Technical, social and higher cognitive skills needed to complement AI

Future talents need to acquire such skills to secure jobs and be competent, says Sumitra

by NUR HAZIQAH A MALEK/ pic by ARIF KARTONO

THREE critical skill groups — technical, social and higher cognitive — are essential to complement artificial intelligence (AI) which is expected to play an integral role in various fields in the near future.

Malaysia Digital Economy Corp (MDEC) talent and digital entrepreneurship VP Sumitra Nair (picture) said job opportunities for the groups would therefore be abound.

Citing the World Economic Forum’s Future of Jobs Report 2018, she said there would be 133 million emerging roles, which will spell a brighter future with more opportunities within the fields.

“In order for Malaysia to harness this, we need to make sure that our people are ready because the jobs of the future are going to need these kinds of skills.

“The skills that the jobs will require are programming, critical thinking, data analytics, as well as knowledge of AI and to work alongside AI,” she said at a media briefing on the upcoming #mydigitalmaker campaign in Kuala Lumpur yesterday.

The technical skills comprise basic and advanced digital expertise to work alongside AI, while the social and emotional skills include interpersonal communication, adaptability and empathy.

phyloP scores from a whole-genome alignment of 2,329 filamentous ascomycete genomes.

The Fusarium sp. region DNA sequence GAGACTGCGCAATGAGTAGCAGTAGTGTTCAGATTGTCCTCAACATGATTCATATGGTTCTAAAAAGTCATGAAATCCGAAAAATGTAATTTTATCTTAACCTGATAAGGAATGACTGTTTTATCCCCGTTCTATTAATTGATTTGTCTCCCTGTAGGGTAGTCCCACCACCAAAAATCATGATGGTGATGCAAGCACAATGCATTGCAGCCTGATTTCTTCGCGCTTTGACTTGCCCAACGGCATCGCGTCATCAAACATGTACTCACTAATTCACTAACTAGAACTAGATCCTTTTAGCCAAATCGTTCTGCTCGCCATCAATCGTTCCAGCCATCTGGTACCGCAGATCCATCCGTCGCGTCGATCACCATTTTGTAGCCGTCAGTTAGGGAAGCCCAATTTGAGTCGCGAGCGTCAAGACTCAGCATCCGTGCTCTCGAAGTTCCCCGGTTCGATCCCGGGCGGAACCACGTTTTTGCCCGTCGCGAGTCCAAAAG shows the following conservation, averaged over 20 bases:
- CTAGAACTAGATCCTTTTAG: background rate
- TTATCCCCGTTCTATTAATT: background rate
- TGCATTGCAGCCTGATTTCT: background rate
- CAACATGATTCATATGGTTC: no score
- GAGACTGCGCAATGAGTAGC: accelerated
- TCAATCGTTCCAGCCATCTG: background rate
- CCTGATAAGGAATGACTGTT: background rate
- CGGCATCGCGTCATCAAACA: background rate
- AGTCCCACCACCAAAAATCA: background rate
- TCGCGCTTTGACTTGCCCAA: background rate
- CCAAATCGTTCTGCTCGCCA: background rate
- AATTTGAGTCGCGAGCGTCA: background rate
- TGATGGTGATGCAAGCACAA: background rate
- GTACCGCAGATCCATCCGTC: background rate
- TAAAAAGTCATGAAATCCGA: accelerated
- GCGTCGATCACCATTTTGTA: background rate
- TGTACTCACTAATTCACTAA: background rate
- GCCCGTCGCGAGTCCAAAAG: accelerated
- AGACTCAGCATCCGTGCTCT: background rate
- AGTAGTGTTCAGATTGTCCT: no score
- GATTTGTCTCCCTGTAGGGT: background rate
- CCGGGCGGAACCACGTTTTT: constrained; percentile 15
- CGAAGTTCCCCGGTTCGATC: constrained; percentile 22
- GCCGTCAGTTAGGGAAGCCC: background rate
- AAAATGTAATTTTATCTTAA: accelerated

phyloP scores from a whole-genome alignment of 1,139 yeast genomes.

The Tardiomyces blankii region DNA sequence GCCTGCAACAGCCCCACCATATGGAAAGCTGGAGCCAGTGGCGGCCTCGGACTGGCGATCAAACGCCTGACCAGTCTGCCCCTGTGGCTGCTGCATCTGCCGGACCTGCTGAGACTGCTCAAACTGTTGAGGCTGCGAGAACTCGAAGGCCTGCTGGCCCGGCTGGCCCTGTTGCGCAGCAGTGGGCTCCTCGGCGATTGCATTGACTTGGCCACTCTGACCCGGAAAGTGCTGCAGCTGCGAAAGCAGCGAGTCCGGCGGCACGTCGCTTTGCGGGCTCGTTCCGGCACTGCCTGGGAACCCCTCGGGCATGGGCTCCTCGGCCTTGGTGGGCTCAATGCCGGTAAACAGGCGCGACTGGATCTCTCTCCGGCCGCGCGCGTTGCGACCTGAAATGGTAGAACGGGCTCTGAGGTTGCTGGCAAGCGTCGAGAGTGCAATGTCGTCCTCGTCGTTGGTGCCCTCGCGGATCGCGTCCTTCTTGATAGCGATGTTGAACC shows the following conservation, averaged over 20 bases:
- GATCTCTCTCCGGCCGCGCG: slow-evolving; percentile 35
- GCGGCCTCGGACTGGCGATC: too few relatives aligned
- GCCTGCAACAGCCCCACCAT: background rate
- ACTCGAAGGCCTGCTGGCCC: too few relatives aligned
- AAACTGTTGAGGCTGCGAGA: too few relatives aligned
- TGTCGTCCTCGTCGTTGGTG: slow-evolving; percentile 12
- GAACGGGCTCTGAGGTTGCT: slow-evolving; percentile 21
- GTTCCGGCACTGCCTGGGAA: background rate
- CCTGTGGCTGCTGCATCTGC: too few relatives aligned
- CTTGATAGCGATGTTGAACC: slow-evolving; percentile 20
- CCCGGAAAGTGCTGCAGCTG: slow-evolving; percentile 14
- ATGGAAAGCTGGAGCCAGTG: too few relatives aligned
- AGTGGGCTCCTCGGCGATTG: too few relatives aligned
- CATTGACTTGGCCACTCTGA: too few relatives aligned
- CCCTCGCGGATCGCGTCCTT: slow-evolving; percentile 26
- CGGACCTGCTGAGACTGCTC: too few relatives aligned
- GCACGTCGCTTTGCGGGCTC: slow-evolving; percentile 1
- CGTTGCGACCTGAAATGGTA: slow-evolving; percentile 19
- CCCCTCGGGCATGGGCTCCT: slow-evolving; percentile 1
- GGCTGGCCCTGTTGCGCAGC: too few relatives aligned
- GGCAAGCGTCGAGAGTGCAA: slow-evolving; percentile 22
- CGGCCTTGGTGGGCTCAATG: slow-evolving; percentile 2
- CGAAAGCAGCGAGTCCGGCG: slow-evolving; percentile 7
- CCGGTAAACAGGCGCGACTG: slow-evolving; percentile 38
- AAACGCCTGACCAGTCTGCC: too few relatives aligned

Meanwhile, higher cognitive skills require creativity, critical thinking and problem-solving.

“However, social and emotional, and higher cognitive skills are difficult for robots to attain. For instance, nursing jobs require empathy, but that is something that robots don’t really have which means there are still jobs that are difficult for them to replace,” Sumitra said.

She added that future talents need to acquire such skills to secure jobs and be competent.

“Robots will be able to programme as well, but we will still need to give them the correct instructions and right decisions,” she said.

As such, Sumitra said a lot can be done with the education system to prepare the future talents in taking on all the challenges.

“All countries around the world are racing against time to ensure the readiness of their future talent by using the multi-stakeholder approach (rather) than focusing on the education system solely,” she said.

Part of the #mydigitalmaker movement is a fair that will be held between Sept 14 and Sept 15 in Kuala Lumpur.

The fair is expected to feature key panel speakers including Communications and Multimedia Minister Gobind Singh Deo, Education Minister Dr Maszlee Malik and Energy, Science, Technology, Environment and Climate Change Minister Yeo Bee Yin.

Sumitra added that MDEC is also engaging various education levels in order to support the tech talent life cycle, including school students, tertiary education students, existing workforce and latent talent.

“For school students, we’ll nurture future tech talent pipeline — and strengthen tech graduate employability for tertiary students.

“We want to ensure sustainable career growth for the existing workforce and also include latent talent,” she said.

Among the projects initiated by MDEC is the Digital Ninja, which involves school students aged between 13 and 17 who are exposed to innovative thinking.

At the end of the programme, the students — or the Digital Ninjas — will receive MDEC’s endorsement and guidance for university application, as well as scholarships.

They will also receive a mini-internship which would expose them to the industry. To date, there are a total of 407 Digital Ninjas groomed.